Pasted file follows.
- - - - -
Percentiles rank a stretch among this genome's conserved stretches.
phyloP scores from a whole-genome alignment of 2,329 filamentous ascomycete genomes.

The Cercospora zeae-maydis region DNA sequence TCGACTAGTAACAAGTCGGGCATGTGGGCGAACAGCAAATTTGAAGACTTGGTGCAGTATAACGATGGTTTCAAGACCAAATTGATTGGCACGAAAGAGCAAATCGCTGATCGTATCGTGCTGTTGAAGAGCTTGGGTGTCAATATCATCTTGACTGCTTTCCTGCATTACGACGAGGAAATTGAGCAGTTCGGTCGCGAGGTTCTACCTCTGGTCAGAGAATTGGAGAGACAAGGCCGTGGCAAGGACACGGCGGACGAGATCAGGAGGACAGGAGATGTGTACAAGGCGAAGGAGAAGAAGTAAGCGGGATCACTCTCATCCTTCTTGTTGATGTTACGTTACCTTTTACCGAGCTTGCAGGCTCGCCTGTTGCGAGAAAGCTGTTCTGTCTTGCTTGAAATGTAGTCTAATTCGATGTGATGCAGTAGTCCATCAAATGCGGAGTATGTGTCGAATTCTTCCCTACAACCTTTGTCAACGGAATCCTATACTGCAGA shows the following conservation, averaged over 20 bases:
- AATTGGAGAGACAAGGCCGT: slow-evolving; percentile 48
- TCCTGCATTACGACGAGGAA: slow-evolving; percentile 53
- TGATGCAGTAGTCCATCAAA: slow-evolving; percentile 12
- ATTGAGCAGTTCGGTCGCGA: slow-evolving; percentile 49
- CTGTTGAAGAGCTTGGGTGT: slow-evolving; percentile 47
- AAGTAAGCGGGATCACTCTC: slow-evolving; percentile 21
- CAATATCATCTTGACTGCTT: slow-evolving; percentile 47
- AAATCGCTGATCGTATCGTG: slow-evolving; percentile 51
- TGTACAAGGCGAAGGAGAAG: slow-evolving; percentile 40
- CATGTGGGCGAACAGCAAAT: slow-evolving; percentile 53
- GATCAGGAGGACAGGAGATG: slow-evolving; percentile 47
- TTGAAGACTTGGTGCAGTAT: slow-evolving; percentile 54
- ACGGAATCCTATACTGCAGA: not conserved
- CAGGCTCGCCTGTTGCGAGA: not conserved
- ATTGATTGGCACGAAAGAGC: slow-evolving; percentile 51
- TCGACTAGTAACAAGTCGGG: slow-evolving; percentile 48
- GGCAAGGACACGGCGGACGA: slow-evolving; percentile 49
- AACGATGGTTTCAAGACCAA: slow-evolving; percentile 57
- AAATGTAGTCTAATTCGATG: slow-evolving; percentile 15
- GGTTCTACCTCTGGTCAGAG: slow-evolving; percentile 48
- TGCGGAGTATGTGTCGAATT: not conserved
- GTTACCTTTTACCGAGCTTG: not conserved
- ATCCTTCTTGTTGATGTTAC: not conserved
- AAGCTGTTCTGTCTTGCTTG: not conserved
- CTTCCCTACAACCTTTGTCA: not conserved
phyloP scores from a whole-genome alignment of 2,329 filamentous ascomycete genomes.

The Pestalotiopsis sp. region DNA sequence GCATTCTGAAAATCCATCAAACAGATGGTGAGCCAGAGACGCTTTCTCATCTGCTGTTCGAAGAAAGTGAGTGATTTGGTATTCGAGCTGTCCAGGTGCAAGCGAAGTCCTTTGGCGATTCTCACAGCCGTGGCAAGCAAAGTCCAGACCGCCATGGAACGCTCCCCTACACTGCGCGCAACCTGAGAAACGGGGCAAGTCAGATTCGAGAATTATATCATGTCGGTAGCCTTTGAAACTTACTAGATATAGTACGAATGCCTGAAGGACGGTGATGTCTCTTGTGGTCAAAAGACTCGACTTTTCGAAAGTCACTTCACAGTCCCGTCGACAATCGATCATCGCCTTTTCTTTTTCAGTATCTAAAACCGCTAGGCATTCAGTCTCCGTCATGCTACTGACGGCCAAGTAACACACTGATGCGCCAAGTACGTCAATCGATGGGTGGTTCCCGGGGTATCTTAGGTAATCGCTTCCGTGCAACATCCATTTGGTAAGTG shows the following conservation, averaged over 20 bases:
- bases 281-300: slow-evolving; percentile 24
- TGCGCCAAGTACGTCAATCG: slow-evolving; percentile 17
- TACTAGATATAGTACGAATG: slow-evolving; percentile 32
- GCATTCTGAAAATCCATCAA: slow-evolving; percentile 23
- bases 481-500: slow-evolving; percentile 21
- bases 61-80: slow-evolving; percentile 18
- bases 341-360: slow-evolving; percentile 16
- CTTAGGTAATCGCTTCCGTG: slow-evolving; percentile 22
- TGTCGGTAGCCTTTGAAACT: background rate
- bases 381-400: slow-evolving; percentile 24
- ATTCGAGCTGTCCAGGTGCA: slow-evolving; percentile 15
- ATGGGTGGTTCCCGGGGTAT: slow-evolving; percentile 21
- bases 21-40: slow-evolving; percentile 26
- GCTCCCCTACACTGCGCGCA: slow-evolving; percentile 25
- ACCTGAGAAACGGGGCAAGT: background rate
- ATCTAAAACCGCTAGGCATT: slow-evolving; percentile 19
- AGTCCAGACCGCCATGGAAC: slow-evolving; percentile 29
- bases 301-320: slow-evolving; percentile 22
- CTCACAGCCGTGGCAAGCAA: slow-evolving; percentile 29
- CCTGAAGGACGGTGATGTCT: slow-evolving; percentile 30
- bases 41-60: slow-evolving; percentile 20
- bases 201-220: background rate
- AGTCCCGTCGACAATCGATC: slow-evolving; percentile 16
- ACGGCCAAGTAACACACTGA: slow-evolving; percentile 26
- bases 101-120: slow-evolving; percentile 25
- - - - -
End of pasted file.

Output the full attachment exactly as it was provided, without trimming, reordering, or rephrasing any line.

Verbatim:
Percentiles rank a stretch among this genome's conserved stretches.
phyloP scores from a whole-genome alignment of 2,329 filamentous ascomycete genomes.

The Cercospora zeae-maydis region DNA sequence TCGACTAGTAACAAGTCGGGCATGTGGGCGAACAGCAAATTTGAAGACTTGGTGCAGTATAACGATGGTTTCAAGACCAAATTGATTGGCACGAAAGAGCAAATCGCTGATCGTATCGTGCTGTTGAAGAGCTTGGGTGTCAATATCATCTTGACTGCTTTCCTGCATTACGACGAGGAAATTGAGCAGTTCGGTCGCGAGGTTCTACCTCTGGTCAGAGAATTGGAGAGACAAGGCCGTGGCAAGGACACGGCGGACGAGATCAGGAGGACAGGAGATGTGTACAAGGCGAAGGAGAAGAAGTAAGCGGGATCACTCTCATCCTTCTTGTTGATGTTACGTTACCTTTTACCGAGCTTGCAGGCTCGCCTGTTGCGAGAAAGCTGTTCTGTCTTGCTTGAAATGTAGTCTAATTCGATGTGATGCAGTAGTCCATCAAATGCGGAGTATGTGTCGAATTCTTCCCTACAACCTTTGTCAACGGAATCCTATACTGCAGA shows the following conservation, averaged over 20 bases:
- AATTGGAGAGACAAGGCCGT: slow-evolving; percentile 48
- TCCTGCATTACGACGAGGAA: slow-evolving; percentile 53
- TGATGCAGTAGTCCATCAAA: slow-evolving; percentile 12
- ATTGAGCAGTTCGGTCGCGA: slow-evolving; percentile 49
- CTGTTGAAGAGCTTGGGTGT: slow-evolving; percentile 47
- AAGTAAGCGGGATCACTCTC: slow-evolving; percentile 21
- CAATATCATCTTGACTGCTT: slow-evolving; percentile 47
- AAATCGCTGATCGTATCGTG: slow-evolving; percentile 51
- TGTACAAGGCGAAGGAGAAG: slow-evolving; percentile 40
- CATGTGGGCGAACAGCAAAT: slow-evolving; percentile 53
- GATCAGGAGGACAGGAGATG: slow-evolving; percentile 47
- TTGAAGACTTGGTGCAGTAT: slow-evolving; percentile 54
- ACGGAATCCTATACTGCAGA: not conserved
- CAGGCTCGCCTGTTGCGAGA: not conserved
- ATTGATTGGCACGAAAGAGC: slow-evolving; percentile 51
- TCGACTAGTAACAAGTCGGG: slow-evolving; percentile 48
- GGCAAGGACACGGCGGACGA: slow-evolving; percentile 49
- AACGATGGTTTCAAGACCAA: slow-evolving; percentile 57
- AAATGTAGTCTAATTCGATG: slow-evolving; percentile 15
- GGTTCTACCTCTGGTCAGAG: slow-evolving; percentile 48
- TGCGGAGTATGTGTCGAATT: not conserved
- GTTACCTTTTACCGAGCTTG: not conserved
- ATCCTTCTTGTTGATGTTAC: not conserved
- AAGCTGTTCTGTCTTGCTTG: not conserved
- CTTCCCTACAACCTTTGTCA: not conserved
phyloP scores from a whole-genome alignment of 2,329 filamentous ascomycete genomes.

The Pestalotiopsis sp. region DNA sequence GCATTCTGAAAATCCATCAAACAGATGGTGAGCCAGAGACGCTTTCTCATCTGCTGTTCGAAGAAAGTGAGTGATTTGGTATTCGAGCTGTCCAGGTGCAAGCGAAGTCCTTTGGCGATTCTCACAGCCGTGGCAAGCAAAGTCCAGACCGCCATGGAACGCTCCCCTACACTGCGCGCAACCTGAGAAACGGGGCAAGTCAGATTCGAGAATTATATCATGTCGGTAGCCTTTGAAACTTACTAGATATAGTACGAATGCCTGAAGGACGGTGATGTCTCTTGTGGTCAAAAGACTCGACTTTTCGAAAGTCACTTCACAGTCCCGTCGACAATCGATCATCGCCTTTTCTTTTTCAGTATCTAAAACCGCTAGGCATTCAGTCTCCGTCATGCTACTGACGGCCAAGTAACACACTGATGCGCCAAGTACGTCAATCGATGGGTGGTTCCCGGGGTATCTTAGGTAATCGCTTCCGTGCAACATCCATTTGGTAAGTG shows the following conservation, averaged over 20 bases:
- bases 281-300: slow-evolving; percentile 24
- TGCGCCAAGTACGTCAATCG: slow-evolving; percentile 17
- TACTAGATATAGTACGAATG: slow-evolving; percentile 32
- GCATTCTGAAAATCCATCAA: slow-evolving; percentile 23
- bases 481-500: slow-evolving; percentile 21
- bases 61-80: slow-evolving; percentile 18
- bases 341-360: slow-evolving; percentile 16
- CTTAGGTAATCGCTTCCGTG: slow-evolving; percentile 22
- TGTCGGTAGCCTTTGAAACT: background rate
- bases 381-400: slow-evolving; percentile 24
- ATTCGAGCTGTCCAGGTGCA: slow-evolving; percentile 15
- ATGGGTGGTTCCCGGGGTAT: slow-evolving; percentile 21
- bases 21-40: slow-evolving; percentile 26
- GCTCCCCTACACTGCGCGCA: slow-evolving; percentile 25
- ACCTGAGAAACGGGGCAAGT: background rate
- ATCTAAAACCGCTAGGCATT: slow-evolving; percentile 19
- AGTCCAGACCGCCATGGAAC: slow-evolving; percentile 29
- bases 301-320: slow-evolving; percentile 22
- CTCACAGCCGTGGCAAGCAA: slow-evolving; percentile 29
- CCTGAAGGACGGTGATGTCT: slow-evolving; percentile 30
- bases 41-60: slow-evolving; percentile 20
- bases 201-220: background rate
- AGTCCCGTCGACAATCGATC: slow-evolving; percentile 16
- ACGGCCAAGTAACACACTGA: slow-evolving; percentile 26
- bases 101-120: slow-evolving; percentile 25